Darryl Miles wrote:

> Nanno Langstraat wrote:
>>> I'm not sure if your method of versioning the state information is
>>> sufficient, I would like to propose that this problem domain be left
>>> mainly upto the application to deal with.

>> Leaving this up to the application is another way of saying that
>> inter-operability will happen not at all or badly.

> How do you know its compatible for all CPU architectures

We use htonl(). Restricting ourselves to C implementations for this
paragraph, is there a credible situation where that is not sufficient?

> and all possible engines ?

No, certainly, a hardware engine that does not have a fully documented
format of its internal state will never be made state-compatible with
any other engine.

But in the worst case, either EVP_Digest_Load_State() or the user can
fall back on the C implementation, right? See also below.

> I think you are over stating the compatibility your scheme implies.
> It is for all intents and purpose opaque data that only means
> something when presented to the correct implementation of the digest
> that created it.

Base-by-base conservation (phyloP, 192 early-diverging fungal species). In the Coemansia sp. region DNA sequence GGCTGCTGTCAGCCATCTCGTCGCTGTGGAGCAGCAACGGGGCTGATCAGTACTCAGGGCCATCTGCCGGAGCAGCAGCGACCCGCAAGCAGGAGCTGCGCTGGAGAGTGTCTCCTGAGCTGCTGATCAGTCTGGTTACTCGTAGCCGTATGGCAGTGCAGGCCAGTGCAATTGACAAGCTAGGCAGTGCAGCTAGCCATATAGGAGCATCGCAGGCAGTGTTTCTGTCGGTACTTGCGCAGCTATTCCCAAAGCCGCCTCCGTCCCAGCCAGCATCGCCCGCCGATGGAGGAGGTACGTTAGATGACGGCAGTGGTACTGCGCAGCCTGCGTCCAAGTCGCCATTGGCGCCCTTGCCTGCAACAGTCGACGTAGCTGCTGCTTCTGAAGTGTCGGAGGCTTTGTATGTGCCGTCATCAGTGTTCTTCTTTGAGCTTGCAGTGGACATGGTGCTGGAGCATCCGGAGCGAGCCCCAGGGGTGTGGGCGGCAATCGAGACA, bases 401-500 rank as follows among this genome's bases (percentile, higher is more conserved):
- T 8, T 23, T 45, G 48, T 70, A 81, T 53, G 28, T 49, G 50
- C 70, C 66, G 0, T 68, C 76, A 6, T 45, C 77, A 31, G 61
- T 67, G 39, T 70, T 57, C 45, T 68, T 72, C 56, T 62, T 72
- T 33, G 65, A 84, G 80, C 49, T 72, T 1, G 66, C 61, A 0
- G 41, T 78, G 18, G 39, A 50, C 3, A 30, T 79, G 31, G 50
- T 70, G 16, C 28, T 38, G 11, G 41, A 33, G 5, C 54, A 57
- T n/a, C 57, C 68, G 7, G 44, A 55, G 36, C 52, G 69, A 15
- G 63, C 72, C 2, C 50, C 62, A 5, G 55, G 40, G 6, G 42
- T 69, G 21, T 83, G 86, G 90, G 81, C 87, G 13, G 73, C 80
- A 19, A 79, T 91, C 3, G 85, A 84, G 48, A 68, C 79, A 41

> If you want inter-operability because your applications needs that
> guarantee then I think you are going to have to pin the implementation
> OpenSSL chooses to use

In the vast majority of cases the user will be able to get a combination
that works. Usually automatically, if necessary manually by setting
'requested_version' and the engine.

Future versions of the C implementation with a wildly different internal
state can contain conversion code to work with old state data versions
if there is a user demand for it.

The one thing that we really can not handle ever is to receive state
saved by an undocumented hardware engine from the user, and load it into
another engine.

Even that can be prevented from ever happening, if we want to. E.g. by
urging the user to use something like a newly added EVP_DigestInit_ex2()
with a flag "select an engine that will produce documented state that
we'll be able to load into other engines".

Summarizing, OpenSSL can manage this problem for the vast majority of
cases, tending towards "all cases". Why then would we burden each of our
users with it?

> (from all the available engines a given implementation may have
> available to it) or use a 3rd party implementation (or manually copy
> the OpenSSL source C implementation into your own revision control so
> its static in your product).

Using a static private SHA implementation was considered by us before
embarking on this OpenSSL patch, but that is just admitting defeat. It's
avoiding the problem instead of fixing it for other people who'll
encounter the same situation as us.


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